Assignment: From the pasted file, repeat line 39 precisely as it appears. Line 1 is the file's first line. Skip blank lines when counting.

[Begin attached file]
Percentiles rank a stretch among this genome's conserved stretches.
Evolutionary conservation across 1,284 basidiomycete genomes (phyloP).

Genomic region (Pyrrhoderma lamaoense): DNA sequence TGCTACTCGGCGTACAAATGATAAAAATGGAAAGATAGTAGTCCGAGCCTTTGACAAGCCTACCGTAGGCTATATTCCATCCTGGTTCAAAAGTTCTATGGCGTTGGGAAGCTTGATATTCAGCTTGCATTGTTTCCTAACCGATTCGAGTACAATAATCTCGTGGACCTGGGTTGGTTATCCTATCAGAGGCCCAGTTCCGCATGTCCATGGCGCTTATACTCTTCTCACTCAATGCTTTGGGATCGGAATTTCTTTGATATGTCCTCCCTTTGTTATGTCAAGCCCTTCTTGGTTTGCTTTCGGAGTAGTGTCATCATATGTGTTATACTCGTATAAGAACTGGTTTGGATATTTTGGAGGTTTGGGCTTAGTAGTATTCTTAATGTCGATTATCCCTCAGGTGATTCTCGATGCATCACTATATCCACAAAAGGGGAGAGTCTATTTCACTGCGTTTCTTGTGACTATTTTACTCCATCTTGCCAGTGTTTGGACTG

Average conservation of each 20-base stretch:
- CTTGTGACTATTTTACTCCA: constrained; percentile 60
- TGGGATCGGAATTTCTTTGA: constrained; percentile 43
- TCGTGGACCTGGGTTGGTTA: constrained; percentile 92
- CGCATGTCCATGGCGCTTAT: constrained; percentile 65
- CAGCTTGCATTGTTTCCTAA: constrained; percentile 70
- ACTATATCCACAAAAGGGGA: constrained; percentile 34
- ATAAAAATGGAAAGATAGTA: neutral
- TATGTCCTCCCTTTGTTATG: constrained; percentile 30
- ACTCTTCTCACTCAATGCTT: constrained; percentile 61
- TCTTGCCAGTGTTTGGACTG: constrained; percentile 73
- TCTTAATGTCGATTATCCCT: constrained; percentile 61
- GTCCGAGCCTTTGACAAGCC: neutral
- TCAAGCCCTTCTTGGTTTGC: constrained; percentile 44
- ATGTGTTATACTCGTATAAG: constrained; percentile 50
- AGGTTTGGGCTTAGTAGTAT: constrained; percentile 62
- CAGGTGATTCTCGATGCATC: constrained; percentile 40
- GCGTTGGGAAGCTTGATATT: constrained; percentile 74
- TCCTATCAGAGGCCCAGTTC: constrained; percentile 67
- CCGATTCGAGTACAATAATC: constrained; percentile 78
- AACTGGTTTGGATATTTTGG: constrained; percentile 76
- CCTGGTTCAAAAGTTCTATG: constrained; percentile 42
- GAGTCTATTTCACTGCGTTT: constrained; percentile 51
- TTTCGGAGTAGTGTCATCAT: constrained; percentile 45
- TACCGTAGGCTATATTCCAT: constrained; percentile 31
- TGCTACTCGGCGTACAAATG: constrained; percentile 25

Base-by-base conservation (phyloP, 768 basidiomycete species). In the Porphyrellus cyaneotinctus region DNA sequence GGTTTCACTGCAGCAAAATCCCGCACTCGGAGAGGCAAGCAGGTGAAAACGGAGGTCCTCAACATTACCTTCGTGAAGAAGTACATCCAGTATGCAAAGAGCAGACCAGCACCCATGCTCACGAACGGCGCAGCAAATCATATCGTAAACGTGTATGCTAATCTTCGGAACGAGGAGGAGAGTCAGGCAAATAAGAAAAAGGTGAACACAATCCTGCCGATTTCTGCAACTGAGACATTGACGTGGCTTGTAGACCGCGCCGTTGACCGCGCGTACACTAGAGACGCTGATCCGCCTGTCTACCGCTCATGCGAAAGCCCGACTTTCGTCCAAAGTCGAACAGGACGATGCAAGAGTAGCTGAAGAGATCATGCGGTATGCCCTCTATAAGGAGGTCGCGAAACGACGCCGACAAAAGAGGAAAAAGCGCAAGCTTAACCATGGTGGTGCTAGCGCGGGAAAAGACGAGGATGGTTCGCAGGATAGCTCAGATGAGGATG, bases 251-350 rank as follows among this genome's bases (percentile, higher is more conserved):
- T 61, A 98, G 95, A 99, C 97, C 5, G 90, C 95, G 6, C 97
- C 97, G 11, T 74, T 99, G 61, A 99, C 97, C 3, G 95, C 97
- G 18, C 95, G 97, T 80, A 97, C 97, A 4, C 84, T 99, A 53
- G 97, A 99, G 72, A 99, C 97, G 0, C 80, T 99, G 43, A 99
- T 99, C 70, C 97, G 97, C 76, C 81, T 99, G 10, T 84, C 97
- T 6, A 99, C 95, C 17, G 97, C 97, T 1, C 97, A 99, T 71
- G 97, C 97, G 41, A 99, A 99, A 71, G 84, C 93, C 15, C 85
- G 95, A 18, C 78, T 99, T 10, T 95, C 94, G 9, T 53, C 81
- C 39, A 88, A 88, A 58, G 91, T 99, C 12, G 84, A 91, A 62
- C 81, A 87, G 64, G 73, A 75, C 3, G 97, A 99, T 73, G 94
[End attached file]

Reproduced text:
- C 39, A 88, A 88, A 58, G 91, T 99, C 12, G 84, A 91, A 62